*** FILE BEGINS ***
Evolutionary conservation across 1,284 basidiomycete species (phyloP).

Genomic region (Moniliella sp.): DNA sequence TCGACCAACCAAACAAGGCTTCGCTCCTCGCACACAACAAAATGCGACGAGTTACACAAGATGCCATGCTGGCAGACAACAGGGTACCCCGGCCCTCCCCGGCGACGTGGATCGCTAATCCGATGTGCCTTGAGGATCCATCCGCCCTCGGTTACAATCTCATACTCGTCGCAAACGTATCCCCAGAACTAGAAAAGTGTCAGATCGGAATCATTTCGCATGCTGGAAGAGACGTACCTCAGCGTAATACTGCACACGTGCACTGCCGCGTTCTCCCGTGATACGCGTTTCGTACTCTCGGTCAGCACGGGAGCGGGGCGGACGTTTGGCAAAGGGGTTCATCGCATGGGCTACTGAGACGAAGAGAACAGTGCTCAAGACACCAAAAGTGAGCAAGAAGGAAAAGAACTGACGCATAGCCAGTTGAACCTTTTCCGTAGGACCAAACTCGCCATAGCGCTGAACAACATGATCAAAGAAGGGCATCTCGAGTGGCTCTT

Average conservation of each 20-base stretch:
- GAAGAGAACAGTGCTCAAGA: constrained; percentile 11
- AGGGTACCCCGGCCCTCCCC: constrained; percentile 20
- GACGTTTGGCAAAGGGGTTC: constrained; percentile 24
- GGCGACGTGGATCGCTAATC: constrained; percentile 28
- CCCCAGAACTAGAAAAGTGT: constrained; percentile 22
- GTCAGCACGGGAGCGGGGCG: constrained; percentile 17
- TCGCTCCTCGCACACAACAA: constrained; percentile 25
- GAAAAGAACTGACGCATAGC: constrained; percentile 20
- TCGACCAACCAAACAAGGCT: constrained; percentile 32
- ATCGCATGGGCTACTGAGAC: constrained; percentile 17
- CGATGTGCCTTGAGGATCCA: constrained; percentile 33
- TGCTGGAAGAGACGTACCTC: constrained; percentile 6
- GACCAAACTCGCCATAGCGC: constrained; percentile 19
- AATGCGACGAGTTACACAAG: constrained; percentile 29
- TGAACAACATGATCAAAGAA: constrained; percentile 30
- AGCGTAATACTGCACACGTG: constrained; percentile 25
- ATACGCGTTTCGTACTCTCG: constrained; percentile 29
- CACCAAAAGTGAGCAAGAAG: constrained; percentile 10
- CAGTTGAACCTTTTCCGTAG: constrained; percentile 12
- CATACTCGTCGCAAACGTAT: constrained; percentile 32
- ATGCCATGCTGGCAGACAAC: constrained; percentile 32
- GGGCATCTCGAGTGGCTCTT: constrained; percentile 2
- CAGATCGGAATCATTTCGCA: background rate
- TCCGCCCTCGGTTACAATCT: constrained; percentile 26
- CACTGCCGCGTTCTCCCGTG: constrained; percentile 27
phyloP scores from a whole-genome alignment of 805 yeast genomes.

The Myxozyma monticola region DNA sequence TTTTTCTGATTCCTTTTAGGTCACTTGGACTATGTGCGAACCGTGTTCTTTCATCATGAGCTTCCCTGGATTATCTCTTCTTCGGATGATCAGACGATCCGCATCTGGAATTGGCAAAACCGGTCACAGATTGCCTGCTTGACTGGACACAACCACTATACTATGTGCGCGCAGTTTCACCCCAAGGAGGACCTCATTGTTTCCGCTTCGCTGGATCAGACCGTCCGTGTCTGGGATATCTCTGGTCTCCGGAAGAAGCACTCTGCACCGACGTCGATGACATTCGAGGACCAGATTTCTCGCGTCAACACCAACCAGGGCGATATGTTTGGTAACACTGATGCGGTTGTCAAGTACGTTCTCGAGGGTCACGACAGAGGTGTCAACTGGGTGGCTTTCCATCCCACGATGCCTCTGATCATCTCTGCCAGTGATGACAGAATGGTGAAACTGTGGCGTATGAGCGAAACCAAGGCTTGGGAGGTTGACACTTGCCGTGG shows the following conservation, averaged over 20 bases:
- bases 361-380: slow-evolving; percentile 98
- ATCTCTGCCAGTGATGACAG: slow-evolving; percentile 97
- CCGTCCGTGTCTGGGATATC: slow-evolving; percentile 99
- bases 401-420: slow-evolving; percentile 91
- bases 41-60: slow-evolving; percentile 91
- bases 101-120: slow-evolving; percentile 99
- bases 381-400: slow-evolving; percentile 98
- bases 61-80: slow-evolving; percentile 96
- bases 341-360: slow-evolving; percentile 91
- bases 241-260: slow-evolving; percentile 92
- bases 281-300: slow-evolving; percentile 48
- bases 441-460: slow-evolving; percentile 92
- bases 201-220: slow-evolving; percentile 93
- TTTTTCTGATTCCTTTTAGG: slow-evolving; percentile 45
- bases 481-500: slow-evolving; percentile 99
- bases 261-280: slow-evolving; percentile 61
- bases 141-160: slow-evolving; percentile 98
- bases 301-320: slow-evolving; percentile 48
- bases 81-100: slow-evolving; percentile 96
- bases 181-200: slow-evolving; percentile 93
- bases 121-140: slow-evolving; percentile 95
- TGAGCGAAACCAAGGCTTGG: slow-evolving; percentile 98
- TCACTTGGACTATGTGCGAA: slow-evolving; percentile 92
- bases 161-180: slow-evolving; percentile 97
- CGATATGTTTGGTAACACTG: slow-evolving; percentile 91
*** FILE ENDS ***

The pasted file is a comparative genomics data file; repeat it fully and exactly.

Evolutionary conservation across 1,284 basidiomycete species (phyloP).

Genomic region (Moniliella sp.): DNA sequence TCGACCAACCAAACAAGGCTTCGCTCCTCGCACACAACAAAATGCGACGAGTTACACAAGATGCCATGCTGGCAGACAACAGGGTACCCCGGCCCTCCCCGGCGACGTGGATCGCTAATCCGATGTGCCTTGAGGATCCATCCGCCCTCGGTTACAATCTCATACTCGTCGCAAACGTATCCCCAGAACTAGAAAAGTGTCAGATCGGAATCATTTCGCATGCTGGAAGAGACGTACCTCAGCGTAATACTGCACACGTGCACTGCCGCGTTCTCCCGTGATACGCGTTTCGTACTCTCGGTCAGCACGGGAGCGGGGCGGACGTTTGGCAAAGGGGTTCATCGCATGGGCTACTGAGACGAAGAGAACAGTGCTCAAGACACCAAAAGTGAGCAAGAAGGAAAAGAACTGACGCATAGCCAGTTGAACCTTTTCCGTAGGACCAAACTCGCCATAGCGCTGAACAACATGATCAAAGAAGGGCATCTCGAGTGGCTCTT

Average conservation of each 20-base stretch:
- GAAGAGAACAGTGCTCAAGA: constrained; percentile 11
- AGGGTACCCCGGCCCTCCCC: constrained; percentile 20
- GACGTTTGGCAAAGGGGTTC: constrained; percentile 24
- GGCGACGTGGATCGCTAATC: constrained; percentile 28
- CCCCAGAACTAGAAAAGTGT: constrained; percentile 22
- GTCAGCACGGGAGCGGGGCG: constrained; percentile 17
- TCGCTCCTCGCACACAACAA: constrained; percentile 25
- GAAAAGAACTGACGCATAGC: constrained; percentile 20
- TCGACCAACCAAACAAGGCT: constrained; percentile 32
- ATCGCATGGGCTACTGAGAC: constrained; percentile 17
- CGATGTGCCTTGAGGATCCA: constrained; percentile 33
- TGCTGGAAGAGACGTACCTC: constrained; percentile 6
- GACCAAACTCGCCATAGCGC: constrained; percentile 19
- AATGCGACGAGTTACACAAG: constrained; percentile 29
- TGAACAACATGATCAAAGAA: constrained; percentile 30
- AGCGTAATACTGCACACGTG: constrained; percentile 25
- ATACGCGTTTCGTACTCTCG: constrained; percentile 29
- CACCAAAAGTGAGCAAGAAG: constrained; percentile 10
- CAGTTGAACCTTTTCCGTAG: constrained; percentile 12
- CATACTCGTCGCAAACGTAT: constrained; percentile 32
- ATGCCATGCTGGCAGACAAC: constrained; percentile 32
- GGGCATCTCGAGTGGCTCTT: constrained; percentile 2
- CAGATCGGAATCATTTCGCA: background rate
- TCCGCCCTCGGTTACAATCT: constrained; percentile 26
- CACTGCCGCGTTCTCCCGTG: constrained; percentile 27
phyloP scores from a whole-genome alignment of 805 yeast genomes.

The Myxozyma monticola region DNA sequence TTTTTCTGATTCCTTTTAGGTCACTTGGACTATGTGCGAACCGTGTTCTTTCATCATGAGCTTCCCTGGATTATCTCTTCTTCGGATGATCAGACGATCCGCATCTGGAATTGGCAAAACCGGTCACAGATTGCCTGCTTGACTGGACACAACCACTATACTATGTGCGCGCAGTTTCACCCCAAGGAGGACCTCATTGTTTCCGCTTCGCTGGATCAGACCGTCCGTGTCTGGGATATCTCTGGTCTCCGGAAGAAGCACTCTGCACCGACGTCGATGACATTCGAGGACCAGATTTCTCGCGTCAACACCAACCAGGGCGATATGTTTGGTAACACTGATGCGGTTGTCAAGTACGTTCTCGAGGGTCACGACAGAGGTGTCAACTGGGTGGCTTTCCATCCCACGATGCCTCTGATCATCTCTGCCAGTGATGACAGAATGGTGAAACTGTGGCGTATGAGCGAAACCAAGGCTTGGGAGGTTGACACTTGCCGTGG shows the following conservation, averaged over 20 bases:
- bases 361-380: slow-evolving; percentile 98
- ATCTCTGCCAGTGATGACAG: slow-evolving; percentile 97
- CCGTCCGTGTCTGGGATATC: slow-evolving; percentile 99
- bases 401-420: slow-evolving; percentile 91
- bases 41-60: slow-evolving; percentile 91
- bases 101-120: slow-evolving; percentile 99
- bases 381-400: slow-evolving; percentile 98
- bases 61-80: slow-evolving; percentile 96
- bases 341-360: slow-evolving; percentile 91
- bases 241-260: slow-evolving; percentile 92
- bases 281-300: slow-evolving; percentile 48
- bases 441-460: slow-evolving; percentile 92
- bases 201-220: slow-evolving; percentile 93
- TTTTTCTGATTCCTTTTAGG: slow-evolving; percentile 45
- bases 481-500: slow-evolving; percentile 99
- bases 261-280: slow-evolving; percentile 61
- bases 141-160: slow-evolving; percentile 98
- bases 301-320: slow-evolving; percentile 48
- bases 81-100: slow-evolving; percentile 96
- bases 181-200: slow-evolving; percentile 93
- bases 121-140: slow-evolving; percentile 95
- TGAGCGAAACCAAGGCTTGG: slow-evolving; percentile 98
- TCACTTGGACTATGTGCGAA: slow-evolving; percentile 92
- bases 161-180: slow-evolving; percentile 97
- CGATATGTTTGGTAACACTG: slow-evolving; percentile 91